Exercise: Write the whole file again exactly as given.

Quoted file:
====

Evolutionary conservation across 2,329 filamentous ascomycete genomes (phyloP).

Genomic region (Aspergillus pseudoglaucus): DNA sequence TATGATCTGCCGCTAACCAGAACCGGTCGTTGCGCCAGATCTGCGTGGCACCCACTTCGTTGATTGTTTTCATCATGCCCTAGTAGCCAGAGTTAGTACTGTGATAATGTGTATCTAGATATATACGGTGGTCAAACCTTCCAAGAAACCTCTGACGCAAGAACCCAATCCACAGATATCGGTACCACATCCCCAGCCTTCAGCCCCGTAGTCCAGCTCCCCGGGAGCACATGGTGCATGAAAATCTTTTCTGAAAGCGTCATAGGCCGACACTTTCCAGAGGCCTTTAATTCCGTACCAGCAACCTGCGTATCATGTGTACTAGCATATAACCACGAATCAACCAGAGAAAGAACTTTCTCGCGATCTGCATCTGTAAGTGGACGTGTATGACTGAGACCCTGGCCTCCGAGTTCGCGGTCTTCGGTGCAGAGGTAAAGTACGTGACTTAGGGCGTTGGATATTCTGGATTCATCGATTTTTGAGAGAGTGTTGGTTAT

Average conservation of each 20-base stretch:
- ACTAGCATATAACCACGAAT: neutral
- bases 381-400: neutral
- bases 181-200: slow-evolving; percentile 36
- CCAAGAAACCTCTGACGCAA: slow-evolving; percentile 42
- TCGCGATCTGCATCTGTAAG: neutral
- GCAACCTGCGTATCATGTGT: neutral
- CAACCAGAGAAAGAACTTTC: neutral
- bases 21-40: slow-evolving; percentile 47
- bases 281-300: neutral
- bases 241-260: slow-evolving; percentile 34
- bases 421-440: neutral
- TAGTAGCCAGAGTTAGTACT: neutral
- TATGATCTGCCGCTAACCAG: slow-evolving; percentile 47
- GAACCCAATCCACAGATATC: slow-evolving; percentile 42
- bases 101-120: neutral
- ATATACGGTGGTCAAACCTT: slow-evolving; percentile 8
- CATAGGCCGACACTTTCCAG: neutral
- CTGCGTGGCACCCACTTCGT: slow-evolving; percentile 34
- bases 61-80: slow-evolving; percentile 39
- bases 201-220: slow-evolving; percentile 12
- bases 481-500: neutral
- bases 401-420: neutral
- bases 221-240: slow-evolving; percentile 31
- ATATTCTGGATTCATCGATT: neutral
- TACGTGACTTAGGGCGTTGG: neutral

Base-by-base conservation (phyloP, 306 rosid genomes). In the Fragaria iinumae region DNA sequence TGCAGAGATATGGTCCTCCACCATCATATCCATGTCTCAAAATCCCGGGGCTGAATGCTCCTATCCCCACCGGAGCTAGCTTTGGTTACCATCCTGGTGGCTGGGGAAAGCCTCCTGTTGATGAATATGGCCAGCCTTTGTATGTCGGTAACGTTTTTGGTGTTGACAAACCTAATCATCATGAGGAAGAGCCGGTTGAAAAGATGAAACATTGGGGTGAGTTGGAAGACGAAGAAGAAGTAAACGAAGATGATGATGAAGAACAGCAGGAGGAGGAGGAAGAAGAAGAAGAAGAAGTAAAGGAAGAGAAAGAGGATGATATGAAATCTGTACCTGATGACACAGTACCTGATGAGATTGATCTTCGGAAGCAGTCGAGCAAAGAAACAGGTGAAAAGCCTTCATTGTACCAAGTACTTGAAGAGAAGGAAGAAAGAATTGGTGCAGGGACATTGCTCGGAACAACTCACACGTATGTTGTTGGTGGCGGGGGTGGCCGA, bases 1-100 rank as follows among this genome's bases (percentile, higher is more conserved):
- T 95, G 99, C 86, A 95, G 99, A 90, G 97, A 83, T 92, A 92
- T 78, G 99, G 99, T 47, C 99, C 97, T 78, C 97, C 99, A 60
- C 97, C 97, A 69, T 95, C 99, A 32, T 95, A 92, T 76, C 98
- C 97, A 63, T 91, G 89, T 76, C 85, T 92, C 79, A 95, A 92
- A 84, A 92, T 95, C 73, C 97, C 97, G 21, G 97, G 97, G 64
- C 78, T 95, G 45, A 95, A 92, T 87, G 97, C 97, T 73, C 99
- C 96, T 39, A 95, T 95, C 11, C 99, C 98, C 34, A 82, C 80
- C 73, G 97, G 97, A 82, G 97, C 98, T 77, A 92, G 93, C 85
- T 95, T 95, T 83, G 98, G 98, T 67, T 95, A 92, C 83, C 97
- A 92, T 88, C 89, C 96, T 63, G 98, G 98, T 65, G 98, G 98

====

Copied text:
Evolutionary conservation across 2,329 filamentous ascomycete genomes (phyloP).

Genomic region (Aspergillus pseudoglaucus): DNA sequence TATGATCTGCCGCTAACCAGAACCGGTCGTTGCGCCAGATCTGCGTGGCACCCACTTCGTTGATTGTTTTCATCATGCCCTAGTAGCCAGAGTTAGTACTGTGATAATGTGTATCTAGATATATACGGTGGTCAAACCTTCCAAGAAACCTCTGACGCAAGAACCCAATCCACAGATATCGGTACCACATCCCCAGCCTTCAGCCCCGTAGTCCAGCTCCCCGGGAGCACATGGTGCATGAAAATCTTTTCTGAAAGCGTCATAGGCCGACACTTTCCAGAGGCCTTTAATTCCGTACCAGCAACCTGCGTATCATGTGTACTAGCATATAACCACGAATCAACCAGAGAAAGAACTTTCTCGCGATCTGCATCTGTAAGTGGACGTGTATGACTGAGACCCTGGCCTCCGAGTTCGCGGTCTTCGGTGCAGAGGTAAAGTACGTGACTTAGGGCGTTGGATATTCTGGATTCATCGATTTTTGAGAGAGTGTTGGTTAT

Average conservation of each 20-base stretch:
- ACTAGCATATAACCACGAAT: neutral
- bases 381-400: neutral
- bases 181-200: slow-evolving; percentile 36
- CCAAGAAACCTCTGACGCAA: slow-evolving; percentile 42
- TCGCGATCTGCATCTGTAAG: neutral
- GCAACCTGCGTATCATGTGT: neutral
- CAACCAGAGAAAGAACTTTC: neutral
- bases 21-40: slow-evolving; percentile 47
- bases 281-300: neutral
- bases 241-260: slow-evolving; percentile 34
- bases 421-440: neutral
- TAGTAGCCAGAGTTAGTACT: neutral
- TATGATCTGCCGCTAACCAG: slow-evolving; percentile 47
- GAACCCAATCCACAGATATC: slow-evolving; percentile 42
- bases 101-120: neutral
- ATATACGGTGGTCAAACCTT: slow-evolving; percentile 8
- CATAGGCCGACACTTTCCAG: neutral
- CTGCGTGGCACCCACTTCGT: slow-evolving; percentile 34
- bases 61-80: slow-evolving; percentile 39
- bases 201-220: slow-evolving; percentile 12
- bases 481-500: neutral
- bases 401-420: neutral
- bases 221-240: slow-evolving; percentile 31
- ATATTCTGGATTCATCGATT: neutral
- TACGTGACTTAGGGCGTTGG: neutral

Base-by-base conservation (phyloP, 306 rosid genomes). In the Fragaria iinumae region DNA sequence TGCAGAGATATGGTCCTCCACCATCATATCCATGTCTCAAAATCCCGGGGCTGAATGCTCCTATCCCCACCGGAGCTAGCTTTGGTTACCATCCTGGTGGCTGGGGAAAGCCTCCTGTTGATGAATATGGCCAGCCTTTGTATGTCGGTAACGTTTTTGGTGTTGACAAACCTAATCATCATGAGGAAGAGCCGGTTGAAAAGATGAAACATTGGGGTGAGTTGGAAGACGAAGAAGAAGTAAACGAAGATGATGATGAAGAACAGCAGGAGGAGGAGGAAGAAGAAGAAGAAGAAGTAAAGGAAGAGAAAGAGGATGATATGAAATCTGTACCTGATGACACAGTACCTGATGAGATTGATCTTCGGAAGCAGTCGAGCAAAGAAACAGGTGAAAAGCCTTCATTGTACCAAGTACTTGAAGAGAAGGAAGAAAGAATTGGTGCAGGGACATTGCTCGGAACAACTCACACGTATGTTGTTGGTGGCGGGGGTGGCCGA, bases 1-100 rank as follows among this genome's bases (percentile, higher is more conserved):
- T 95, G 99, C 86, A 95, G 99, A 90, G 97, A 83, T 92, A 92
- T 78, G 99, G 99, T 47, C 99, C 97, T 78, C 97, C 99, A 60
- C 97, C 97, A 69, T 95, C 99, A 32, T 95, A 92, T 76, C 98
- C 97, A 63, T 91, G 89, T 76, C 85, T 92, C 79, A 95, A 92
- A 84, A 92, T 95, C 73, C 97, C 97, G 21, G 97, G 97, G 64
- C 78, T 95, G 45, A 95, A 92, T 87, G 97, C 97, T 73, C 99
- C 96, T 39, A 95, T 95, C 11, C 99, C 98, C 34, A 82, C 80
- C 73, G 97, G 97, A 82, G 97, C 98, T 77, A 92, G 93, C 85
- T 95, T 95, T 83, G 98, G 98, T 67, T 95, A 92, C 83, C 97
- A 92, T 88, C 89, C 96, T 63, G 98, G 98, T 65, G 98, G 98